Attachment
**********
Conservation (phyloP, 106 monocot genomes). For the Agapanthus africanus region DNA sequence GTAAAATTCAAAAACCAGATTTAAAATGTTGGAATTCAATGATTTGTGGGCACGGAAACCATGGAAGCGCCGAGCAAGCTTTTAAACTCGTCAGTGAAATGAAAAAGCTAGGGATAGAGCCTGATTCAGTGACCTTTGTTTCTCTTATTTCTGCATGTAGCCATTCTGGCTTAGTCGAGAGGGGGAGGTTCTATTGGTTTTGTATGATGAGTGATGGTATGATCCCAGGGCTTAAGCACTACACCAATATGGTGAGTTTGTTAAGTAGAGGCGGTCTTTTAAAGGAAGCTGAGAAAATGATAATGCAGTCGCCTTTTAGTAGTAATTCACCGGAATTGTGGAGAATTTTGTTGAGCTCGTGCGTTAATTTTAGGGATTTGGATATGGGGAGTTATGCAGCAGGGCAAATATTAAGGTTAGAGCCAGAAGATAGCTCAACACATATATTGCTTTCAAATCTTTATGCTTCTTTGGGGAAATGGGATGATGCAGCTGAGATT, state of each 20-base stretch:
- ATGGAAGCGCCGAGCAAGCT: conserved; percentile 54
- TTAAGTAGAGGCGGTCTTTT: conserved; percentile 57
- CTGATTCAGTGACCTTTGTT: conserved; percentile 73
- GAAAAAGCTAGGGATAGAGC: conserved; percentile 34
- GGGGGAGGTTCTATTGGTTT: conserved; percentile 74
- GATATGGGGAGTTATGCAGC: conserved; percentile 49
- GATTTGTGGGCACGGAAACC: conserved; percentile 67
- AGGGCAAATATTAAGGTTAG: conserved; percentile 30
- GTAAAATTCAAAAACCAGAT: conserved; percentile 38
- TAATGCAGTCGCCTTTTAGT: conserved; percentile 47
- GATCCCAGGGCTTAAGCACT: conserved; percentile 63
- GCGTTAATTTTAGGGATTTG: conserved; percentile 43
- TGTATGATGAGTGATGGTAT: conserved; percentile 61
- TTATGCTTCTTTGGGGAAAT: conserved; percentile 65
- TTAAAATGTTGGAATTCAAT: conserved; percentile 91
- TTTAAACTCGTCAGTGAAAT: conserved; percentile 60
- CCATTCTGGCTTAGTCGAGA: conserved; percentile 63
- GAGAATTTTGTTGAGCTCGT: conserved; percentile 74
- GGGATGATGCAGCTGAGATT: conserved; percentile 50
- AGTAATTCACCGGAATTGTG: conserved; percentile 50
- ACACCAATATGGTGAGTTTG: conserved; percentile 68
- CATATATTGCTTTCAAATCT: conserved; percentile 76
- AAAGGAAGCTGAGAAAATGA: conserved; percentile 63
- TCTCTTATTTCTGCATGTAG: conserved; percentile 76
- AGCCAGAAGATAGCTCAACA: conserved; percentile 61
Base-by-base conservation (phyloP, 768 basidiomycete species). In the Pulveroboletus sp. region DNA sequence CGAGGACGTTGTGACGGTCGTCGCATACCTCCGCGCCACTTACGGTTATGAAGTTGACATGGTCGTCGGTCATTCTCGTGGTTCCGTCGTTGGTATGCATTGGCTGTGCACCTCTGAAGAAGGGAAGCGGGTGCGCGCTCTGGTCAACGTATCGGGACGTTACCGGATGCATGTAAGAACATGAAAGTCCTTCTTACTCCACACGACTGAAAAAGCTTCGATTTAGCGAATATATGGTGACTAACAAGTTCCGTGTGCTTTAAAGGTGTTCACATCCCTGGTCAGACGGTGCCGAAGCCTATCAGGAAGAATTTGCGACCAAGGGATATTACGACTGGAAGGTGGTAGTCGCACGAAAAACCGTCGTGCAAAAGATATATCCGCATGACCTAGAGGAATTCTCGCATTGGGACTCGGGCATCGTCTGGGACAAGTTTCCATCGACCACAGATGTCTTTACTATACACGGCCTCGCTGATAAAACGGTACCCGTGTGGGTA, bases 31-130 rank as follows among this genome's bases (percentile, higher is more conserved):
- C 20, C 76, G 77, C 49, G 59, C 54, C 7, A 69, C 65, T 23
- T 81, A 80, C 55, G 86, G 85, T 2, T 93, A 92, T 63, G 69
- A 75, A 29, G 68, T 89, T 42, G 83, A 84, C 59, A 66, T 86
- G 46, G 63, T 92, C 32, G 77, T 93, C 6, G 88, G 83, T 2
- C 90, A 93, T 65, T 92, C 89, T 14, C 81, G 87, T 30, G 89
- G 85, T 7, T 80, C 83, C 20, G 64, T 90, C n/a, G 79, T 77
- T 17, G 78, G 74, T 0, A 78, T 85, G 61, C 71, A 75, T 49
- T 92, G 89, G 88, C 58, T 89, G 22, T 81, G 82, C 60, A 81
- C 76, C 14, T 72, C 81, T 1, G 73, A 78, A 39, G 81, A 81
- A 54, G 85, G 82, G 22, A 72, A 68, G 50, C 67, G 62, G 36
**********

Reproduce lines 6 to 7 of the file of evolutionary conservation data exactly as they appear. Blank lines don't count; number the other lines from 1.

- GGGGGAGGTTCTATTGGTTT: conserved; percentile 74
- GATATGGGGAGTTATGCAGC: conserved; percentile 49